f I had a wish and a dream, it would be to get Congress in my salon. It would be difficult to argue with each other while John Boehner is getting a "conservative, side part to the right," and Nancy Pelosi is receiving cover for mother nature "highlights."
What if she came to me crying and wishing she was born with straight hair. How would I be able to look her in the eye and tell her she is beautiful the way she is while wearing someone else's hair?
After I was cheated upon by my husband of twelve years, my self-esteem was in jeopardy of hitting rock-bottom
I have done the math, and from the time I was 18 until early 2013, I have spent $25,000 getting my hair weaved, braided or extended and just over one and a half years sitting in a chair having it done.
Although some parts of the country are still experiencing the last grunt of winter chills, here in L.A. we are seeing more "colorful" effects.
My 3-year-old nephew called me fake. He was right. Everything from my hair extensions, eyelash extensions, colored-in eyebrows and acrylic nails were all fake.
For many black women, their preference for straight hair is driven by bad childhood memories of being teased and tormented at school about their natural hair, or being made to feel insecure by parents who insisted on the hot comb or hair relaxer.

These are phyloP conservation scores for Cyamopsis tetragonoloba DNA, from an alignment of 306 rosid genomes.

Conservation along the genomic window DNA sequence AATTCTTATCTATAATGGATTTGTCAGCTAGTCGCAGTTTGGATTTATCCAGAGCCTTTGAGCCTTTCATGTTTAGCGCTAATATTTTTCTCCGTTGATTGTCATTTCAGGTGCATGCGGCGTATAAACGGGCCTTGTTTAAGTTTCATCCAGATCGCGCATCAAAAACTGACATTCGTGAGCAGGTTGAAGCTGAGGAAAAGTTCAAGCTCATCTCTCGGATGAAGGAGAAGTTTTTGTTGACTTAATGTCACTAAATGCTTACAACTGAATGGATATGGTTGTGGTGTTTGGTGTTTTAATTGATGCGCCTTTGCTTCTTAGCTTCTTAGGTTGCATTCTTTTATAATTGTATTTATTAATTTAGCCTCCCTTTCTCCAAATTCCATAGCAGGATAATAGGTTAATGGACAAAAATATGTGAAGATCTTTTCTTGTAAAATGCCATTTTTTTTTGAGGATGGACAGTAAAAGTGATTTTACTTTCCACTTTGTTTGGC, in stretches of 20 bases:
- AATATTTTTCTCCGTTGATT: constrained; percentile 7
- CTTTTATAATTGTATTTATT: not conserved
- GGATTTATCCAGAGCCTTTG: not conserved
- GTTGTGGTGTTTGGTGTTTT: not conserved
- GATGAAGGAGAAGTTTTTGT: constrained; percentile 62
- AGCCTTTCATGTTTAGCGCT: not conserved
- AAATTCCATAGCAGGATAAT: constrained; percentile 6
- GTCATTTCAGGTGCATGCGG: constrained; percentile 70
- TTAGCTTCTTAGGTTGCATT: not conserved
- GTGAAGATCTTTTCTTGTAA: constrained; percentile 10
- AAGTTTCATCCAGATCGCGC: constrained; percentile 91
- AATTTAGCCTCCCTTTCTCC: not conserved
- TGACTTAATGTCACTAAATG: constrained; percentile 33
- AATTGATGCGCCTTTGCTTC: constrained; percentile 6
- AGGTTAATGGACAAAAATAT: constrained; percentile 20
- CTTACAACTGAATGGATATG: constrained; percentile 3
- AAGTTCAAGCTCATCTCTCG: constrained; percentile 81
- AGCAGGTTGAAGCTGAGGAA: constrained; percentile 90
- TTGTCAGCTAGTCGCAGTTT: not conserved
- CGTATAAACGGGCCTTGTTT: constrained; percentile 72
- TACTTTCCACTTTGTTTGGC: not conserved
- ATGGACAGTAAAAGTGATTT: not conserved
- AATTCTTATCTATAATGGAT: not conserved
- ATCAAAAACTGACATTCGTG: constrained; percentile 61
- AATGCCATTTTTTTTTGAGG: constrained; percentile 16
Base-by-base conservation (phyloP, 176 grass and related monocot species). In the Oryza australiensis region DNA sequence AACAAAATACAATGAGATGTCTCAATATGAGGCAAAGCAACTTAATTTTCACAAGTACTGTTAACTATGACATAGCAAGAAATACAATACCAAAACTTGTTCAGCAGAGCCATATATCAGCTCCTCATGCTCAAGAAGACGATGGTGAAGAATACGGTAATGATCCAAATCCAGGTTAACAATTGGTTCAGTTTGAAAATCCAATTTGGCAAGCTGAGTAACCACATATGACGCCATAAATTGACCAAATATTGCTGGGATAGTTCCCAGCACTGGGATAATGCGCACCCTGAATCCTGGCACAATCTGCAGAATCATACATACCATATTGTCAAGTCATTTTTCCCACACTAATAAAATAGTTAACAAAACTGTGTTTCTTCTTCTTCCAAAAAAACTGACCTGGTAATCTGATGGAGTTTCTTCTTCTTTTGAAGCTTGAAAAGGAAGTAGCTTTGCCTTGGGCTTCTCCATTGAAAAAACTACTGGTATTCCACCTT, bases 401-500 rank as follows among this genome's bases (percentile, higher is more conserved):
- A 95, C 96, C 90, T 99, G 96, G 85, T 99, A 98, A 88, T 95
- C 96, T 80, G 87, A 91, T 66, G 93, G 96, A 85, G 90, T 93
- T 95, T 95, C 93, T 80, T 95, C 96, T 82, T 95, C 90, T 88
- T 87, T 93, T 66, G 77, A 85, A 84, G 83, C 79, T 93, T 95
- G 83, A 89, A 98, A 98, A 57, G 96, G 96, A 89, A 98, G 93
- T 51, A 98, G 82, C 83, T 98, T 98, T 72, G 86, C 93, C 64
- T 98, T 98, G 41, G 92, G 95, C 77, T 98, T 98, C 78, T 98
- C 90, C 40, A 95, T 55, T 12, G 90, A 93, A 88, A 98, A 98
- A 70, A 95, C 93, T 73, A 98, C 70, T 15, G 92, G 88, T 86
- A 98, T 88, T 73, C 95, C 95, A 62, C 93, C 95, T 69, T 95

Hair extensions have come a long way. Forget everything you think you know about them. They have become an exciting new fashion trend.
The market for hair is gaining strength in a nation that oscillates between the imperatives of coquetry and material difficulties.
Here, look at their bodies. Even clothed, their skin is near to the surface, JWoww's powerful breasts, Mike's self-exposed abs.
For most, Valentine's Day is a day of chocolate and love, but for Oakland's new Victorian Rat Gallery, it was all about art.
Celebs are at it again, experimenting with their hair. Fake braids are popping up on many a famous head. Think, extension meets headband.